Solomon and Sheba were lovers according to the text, and Sheba did lose her virginity to the King. The Bible does not say so directly However, the Hebrew verb bw’, which means “to come”, is used to describe Sheba’s approach to Solomon; this particular word also means coitus, and in the Old Testament refers to entering a house for the purpose of sexual relations. The Hebrew phrase bw’ plus ‘elayik (who have come to you) may also be translated as “who have entered you.” The Hebrew word “yada” means to have intercourse, a verb know (Late Hebrew id., Aramaic יְדַע ; Phoenician ידע; Ethiopic II. I. indicate, announce, narrate; Assyrian idû, know, COT Gloss; Sabean ידע
The statement that “King Solomon gave to the queen of Sheba all she desired, or whatsoever she asked” (Josephus’ explains, “For there was nothing that she desired which he denied her” might also imply that he not only fulfilled her intellectual and material passions; he also fulfilled her sexual passion. (See metaphysical explanation)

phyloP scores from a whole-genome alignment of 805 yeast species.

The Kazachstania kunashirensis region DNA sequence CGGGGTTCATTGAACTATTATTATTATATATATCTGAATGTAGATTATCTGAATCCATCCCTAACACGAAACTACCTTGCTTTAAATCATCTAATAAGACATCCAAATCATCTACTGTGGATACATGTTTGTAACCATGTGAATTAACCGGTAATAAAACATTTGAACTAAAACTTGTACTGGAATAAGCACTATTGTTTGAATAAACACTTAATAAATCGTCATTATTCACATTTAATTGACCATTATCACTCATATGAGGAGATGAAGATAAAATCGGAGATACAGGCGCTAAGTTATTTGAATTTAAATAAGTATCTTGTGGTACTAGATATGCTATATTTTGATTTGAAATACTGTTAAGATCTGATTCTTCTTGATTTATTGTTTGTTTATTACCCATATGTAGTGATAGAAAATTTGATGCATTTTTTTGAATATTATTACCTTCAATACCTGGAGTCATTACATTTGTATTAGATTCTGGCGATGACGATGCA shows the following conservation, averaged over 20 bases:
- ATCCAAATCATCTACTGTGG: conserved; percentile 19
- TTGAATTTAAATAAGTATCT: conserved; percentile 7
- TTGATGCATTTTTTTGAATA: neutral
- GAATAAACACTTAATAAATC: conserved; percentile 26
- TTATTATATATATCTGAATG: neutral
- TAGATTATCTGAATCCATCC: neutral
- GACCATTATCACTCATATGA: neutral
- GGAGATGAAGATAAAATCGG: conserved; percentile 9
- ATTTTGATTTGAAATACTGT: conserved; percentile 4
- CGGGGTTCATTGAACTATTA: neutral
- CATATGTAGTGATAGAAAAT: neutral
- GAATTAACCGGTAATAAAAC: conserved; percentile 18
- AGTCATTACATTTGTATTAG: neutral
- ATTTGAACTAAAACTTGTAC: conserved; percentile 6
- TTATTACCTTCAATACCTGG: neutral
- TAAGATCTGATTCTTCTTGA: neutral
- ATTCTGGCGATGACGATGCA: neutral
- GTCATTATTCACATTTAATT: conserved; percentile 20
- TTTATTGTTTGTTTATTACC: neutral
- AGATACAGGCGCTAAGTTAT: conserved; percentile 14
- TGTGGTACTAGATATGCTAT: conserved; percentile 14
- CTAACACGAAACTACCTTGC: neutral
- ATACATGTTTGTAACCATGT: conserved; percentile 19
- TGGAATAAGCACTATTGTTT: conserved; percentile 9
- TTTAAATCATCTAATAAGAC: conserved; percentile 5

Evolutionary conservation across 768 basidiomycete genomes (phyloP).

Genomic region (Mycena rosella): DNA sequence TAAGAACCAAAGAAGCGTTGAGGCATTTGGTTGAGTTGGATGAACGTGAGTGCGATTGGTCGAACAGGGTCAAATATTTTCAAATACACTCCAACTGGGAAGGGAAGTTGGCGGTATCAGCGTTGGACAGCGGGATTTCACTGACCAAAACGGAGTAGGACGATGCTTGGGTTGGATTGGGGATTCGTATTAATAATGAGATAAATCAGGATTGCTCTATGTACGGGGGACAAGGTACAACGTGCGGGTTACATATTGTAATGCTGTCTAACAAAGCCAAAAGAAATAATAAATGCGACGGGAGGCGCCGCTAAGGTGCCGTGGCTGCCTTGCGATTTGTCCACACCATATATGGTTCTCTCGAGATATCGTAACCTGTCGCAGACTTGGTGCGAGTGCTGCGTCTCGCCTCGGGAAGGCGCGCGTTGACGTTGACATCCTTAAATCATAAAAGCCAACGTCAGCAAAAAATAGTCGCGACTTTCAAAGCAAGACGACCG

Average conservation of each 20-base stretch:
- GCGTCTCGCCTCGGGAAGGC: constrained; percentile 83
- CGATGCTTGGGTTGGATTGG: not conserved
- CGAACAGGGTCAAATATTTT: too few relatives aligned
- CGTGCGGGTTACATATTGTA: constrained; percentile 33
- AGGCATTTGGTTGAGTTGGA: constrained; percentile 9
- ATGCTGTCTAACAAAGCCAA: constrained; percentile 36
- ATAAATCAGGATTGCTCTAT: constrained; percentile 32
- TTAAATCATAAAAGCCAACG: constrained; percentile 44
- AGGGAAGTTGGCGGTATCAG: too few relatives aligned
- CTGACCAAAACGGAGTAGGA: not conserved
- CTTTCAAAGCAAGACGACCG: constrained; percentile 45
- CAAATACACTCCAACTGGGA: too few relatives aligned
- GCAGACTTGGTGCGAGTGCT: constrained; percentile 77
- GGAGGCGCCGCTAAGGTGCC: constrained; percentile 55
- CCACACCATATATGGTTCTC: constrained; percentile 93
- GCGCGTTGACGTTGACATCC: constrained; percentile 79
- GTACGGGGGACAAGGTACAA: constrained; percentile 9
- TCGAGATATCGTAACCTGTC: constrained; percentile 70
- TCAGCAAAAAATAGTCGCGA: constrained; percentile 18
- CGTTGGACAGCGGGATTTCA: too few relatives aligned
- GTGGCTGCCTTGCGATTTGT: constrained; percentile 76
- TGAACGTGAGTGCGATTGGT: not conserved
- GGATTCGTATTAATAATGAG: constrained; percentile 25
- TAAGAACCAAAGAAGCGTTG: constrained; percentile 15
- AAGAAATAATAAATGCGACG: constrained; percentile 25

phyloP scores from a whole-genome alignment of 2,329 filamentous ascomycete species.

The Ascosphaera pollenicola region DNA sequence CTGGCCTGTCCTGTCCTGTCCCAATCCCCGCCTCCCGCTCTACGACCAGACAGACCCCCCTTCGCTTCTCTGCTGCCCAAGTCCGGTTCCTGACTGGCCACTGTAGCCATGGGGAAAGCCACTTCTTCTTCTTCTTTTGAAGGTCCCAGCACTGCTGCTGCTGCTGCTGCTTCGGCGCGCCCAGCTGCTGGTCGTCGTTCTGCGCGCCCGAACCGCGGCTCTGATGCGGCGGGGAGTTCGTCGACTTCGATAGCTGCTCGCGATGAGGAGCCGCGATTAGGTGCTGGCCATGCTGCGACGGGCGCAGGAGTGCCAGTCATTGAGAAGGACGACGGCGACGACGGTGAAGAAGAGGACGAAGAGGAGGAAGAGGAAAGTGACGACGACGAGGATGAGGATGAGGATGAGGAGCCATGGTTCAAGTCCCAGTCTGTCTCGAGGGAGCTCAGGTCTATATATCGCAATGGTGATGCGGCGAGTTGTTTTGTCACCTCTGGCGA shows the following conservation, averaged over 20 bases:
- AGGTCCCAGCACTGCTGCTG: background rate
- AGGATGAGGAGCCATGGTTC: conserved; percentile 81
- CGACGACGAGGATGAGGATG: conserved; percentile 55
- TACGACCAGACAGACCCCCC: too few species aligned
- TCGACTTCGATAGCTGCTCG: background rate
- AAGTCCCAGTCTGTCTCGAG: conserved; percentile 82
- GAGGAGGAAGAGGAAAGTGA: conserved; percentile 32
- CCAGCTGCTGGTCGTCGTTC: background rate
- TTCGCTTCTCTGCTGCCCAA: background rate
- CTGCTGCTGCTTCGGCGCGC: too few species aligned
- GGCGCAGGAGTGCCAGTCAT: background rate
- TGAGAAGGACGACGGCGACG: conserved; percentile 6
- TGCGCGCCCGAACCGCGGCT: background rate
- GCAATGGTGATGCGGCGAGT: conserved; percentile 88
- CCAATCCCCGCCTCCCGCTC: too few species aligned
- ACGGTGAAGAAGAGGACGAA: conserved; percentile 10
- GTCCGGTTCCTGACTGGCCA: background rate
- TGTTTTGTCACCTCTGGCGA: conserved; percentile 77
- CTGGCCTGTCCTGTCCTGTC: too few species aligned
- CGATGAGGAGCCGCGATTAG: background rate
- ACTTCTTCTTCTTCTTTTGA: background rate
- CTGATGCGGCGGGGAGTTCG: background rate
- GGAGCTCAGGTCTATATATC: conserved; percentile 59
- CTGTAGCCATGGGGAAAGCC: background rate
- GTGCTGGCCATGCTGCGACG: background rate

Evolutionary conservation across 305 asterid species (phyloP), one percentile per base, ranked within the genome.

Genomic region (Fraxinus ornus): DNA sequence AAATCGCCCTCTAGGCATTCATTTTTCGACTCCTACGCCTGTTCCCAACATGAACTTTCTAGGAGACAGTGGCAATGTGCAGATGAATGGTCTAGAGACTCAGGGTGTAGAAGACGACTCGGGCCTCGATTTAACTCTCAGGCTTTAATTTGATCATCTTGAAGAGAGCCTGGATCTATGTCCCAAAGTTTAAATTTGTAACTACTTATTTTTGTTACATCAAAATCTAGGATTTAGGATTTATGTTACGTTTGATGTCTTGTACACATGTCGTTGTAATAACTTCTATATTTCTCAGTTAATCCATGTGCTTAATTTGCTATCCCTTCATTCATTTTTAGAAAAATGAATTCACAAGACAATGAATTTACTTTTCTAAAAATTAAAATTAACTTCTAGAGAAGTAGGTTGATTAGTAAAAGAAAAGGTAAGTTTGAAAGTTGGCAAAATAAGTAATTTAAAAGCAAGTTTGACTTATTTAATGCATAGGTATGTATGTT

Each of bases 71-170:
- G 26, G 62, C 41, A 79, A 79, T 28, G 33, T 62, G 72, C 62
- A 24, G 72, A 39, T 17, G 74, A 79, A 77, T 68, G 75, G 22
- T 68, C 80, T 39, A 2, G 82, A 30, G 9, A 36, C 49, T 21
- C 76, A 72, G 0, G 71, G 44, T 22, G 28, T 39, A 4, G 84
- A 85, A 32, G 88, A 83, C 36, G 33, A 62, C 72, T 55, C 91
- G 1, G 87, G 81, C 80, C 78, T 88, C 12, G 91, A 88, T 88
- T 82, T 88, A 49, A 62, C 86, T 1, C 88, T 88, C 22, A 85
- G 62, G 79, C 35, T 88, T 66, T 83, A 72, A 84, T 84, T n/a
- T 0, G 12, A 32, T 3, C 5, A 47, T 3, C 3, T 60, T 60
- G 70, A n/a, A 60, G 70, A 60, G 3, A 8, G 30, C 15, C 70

In the literal interpretation both Ethiopian and Arabian accounts explicitly refer to sexual relations between Solomon and Sheba. The Kebra Negast describes that “he pondered in his heart, `A woman of such splendid beauty hath come to me from the ends of the earth! What do I know? Will God give me seed in her?'” He desired her, and she likewise may have desired him, but because she sought to retain her virginity in order to reign as queen, she refused him. After six months together, when Sheba contemplated leaving, he begged her to stay, and asked her to marry him. But she declined, because she was already the Queen of a vast kingdom, and she was committed to her own people, and unwilling to be a wife to a polygamous man, from a chauvinistic society. But King Solomon was not ready to given in that easily, so he tricked her into choosing to give herself to him sexually.